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Uniform Continuity

  1. Nov 24, 2005 #1
    "Let f:R->R be differentiable such that |f'|<= 15, show that f is uniformly continuous."

    I can't solve it. I tried writing down the definition, but it got no where.
  2. jcsd
  3. Nov 24, 2005 #2
    have you thought about mean value thm?
  4. Nov 24, 2005 #3

    matt grime

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    Try the mean value theorem. Obviously 15 is a red herring, any constant will do.
  5. Nov 24, 2005 #4
    How about this:

    f is differentiable, and the derivative's absolute value is bounded by 15. Then | f(x) - f(y) / (x-y)| is bounded by 15 for all x, y, since otherwise the MVP would indicate that there's a pt c between x and y s.t. f'(c) > 15.

    So |f(x) - f(y) / (x-y)| = |f(x) - f(y)| / |x-y| <15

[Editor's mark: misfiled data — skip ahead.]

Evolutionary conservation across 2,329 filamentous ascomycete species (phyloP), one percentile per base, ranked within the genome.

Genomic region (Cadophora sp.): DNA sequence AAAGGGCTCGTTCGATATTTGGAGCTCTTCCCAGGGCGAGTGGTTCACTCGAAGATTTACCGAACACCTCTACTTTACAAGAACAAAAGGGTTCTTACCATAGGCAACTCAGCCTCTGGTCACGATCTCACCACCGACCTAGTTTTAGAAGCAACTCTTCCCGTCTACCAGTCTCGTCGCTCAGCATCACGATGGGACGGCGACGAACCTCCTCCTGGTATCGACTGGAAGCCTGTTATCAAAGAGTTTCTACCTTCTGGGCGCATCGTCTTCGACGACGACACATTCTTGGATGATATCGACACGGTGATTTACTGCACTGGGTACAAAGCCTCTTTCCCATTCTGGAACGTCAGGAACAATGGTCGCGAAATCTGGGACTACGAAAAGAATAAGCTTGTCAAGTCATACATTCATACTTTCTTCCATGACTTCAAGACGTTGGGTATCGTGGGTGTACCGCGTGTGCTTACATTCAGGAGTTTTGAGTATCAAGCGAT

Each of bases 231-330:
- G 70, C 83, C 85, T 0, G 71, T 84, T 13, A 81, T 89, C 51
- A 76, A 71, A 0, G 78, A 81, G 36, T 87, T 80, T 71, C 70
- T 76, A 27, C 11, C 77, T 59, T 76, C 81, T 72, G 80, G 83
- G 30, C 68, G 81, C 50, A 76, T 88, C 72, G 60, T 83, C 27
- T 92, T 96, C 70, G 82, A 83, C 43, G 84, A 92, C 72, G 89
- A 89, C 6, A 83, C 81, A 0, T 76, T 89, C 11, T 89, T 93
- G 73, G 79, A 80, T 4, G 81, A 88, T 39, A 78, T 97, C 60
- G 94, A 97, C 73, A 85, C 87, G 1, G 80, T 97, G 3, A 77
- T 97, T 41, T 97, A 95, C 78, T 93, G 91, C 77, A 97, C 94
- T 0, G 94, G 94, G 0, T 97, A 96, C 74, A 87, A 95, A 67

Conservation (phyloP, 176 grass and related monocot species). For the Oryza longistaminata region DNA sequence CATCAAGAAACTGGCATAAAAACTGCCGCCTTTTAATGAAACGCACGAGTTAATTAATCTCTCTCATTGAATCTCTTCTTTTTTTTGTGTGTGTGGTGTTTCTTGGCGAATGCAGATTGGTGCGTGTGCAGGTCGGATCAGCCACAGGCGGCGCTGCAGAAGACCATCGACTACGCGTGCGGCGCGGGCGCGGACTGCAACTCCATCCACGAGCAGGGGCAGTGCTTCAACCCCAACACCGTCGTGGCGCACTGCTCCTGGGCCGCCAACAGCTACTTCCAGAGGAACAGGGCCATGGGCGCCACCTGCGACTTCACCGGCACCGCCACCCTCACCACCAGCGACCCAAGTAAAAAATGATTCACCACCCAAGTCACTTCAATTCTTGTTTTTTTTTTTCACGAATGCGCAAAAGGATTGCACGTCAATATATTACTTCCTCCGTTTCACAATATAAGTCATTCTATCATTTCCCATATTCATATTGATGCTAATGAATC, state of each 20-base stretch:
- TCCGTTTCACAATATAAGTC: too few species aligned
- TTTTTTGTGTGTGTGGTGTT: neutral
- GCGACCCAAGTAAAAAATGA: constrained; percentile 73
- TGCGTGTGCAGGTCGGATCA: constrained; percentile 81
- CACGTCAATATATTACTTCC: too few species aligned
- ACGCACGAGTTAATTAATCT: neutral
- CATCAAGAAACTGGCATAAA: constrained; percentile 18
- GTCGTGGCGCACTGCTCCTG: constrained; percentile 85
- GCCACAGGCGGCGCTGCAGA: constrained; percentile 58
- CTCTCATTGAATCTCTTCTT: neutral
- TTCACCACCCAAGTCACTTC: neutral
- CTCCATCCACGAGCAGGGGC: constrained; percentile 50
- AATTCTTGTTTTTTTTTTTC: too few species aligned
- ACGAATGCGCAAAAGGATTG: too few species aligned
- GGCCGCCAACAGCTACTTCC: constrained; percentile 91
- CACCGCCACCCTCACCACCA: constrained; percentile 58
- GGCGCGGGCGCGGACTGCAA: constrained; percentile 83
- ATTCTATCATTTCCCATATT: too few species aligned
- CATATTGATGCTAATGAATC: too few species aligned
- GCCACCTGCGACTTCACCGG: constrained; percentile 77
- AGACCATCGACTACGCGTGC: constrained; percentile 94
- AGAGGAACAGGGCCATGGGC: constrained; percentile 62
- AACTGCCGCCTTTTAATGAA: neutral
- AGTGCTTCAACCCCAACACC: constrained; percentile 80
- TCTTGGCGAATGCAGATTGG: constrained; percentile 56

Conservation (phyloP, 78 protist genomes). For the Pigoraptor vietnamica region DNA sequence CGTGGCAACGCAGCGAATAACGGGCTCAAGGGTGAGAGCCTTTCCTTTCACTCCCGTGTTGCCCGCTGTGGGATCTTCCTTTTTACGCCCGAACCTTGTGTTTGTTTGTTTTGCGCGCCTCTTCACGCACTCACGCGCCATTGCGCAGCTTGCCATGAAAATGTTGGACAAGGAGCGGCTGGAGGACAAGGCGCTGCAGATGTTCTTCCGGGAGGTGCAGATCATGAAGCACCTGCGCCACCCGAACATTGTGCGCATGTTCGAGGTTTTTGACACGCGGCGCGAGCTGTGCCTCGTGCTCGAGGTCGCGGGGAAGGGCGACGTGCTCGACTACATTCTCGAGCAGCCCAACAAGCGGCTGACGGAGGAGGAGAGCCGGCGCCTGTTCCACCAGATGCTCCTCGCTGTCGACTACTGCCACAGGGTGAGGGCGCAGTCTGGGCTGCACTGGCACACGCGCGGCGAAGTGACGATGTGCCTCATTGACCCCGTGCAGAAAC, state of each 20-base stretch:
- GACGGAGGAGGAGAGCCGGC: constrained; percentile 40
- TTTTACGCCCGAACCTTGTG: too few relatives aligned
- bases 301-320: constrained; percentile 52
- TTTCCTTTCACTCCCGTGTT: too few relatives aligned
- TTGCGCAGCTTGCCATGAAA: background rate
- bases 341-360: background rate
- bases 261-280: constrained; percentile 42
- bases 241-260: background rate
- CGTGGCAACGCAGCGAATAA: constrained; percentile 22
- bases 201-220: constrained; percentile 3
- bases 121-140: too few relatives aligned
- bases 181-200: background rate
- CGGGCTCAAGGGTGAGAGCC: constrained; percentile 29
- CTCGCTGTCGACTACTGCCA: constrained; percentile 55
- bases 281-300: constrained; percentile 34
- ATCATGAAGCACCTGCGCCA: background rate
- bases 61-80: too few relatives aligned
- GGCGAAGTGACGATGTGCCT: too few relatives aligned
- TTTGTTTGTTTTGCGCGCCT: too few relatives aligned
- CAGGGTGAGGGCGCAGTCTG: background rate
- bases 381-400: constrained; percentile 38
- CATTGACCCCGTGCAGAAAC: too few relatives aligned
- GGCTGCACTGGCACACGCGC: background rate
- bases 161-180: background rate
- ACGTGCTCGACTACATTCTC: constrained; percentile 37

hence |f(x) - f(y)| < 15 |x-y|

    Let epsilon = 15 delta.

    Then for every epsilon greater than zero, exists a delta greater than zero s.t. if 0 <= |x - y| < delta, then |f(x) - f(y)| <= 15 delta = epsilon.
  6. Nov 24, 2005 #5

    matt grime

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    Yet again I find myself pointing out that we shouldn't just give the answers out; we're not trying to prove how clever we are at answering other people's questions. Wasn't this in the disclaimer you were made to accept when logging into this particular subforum for the first time? It is expected that the OP indicates what they've done in trying to solve the question.
  7. Nov 24, 2005 #6
    I found the answer shortly after I posted. I can't believe I didn't see it before. Thankfully I didn't see the answer here before I solved it. Thanks everyone.
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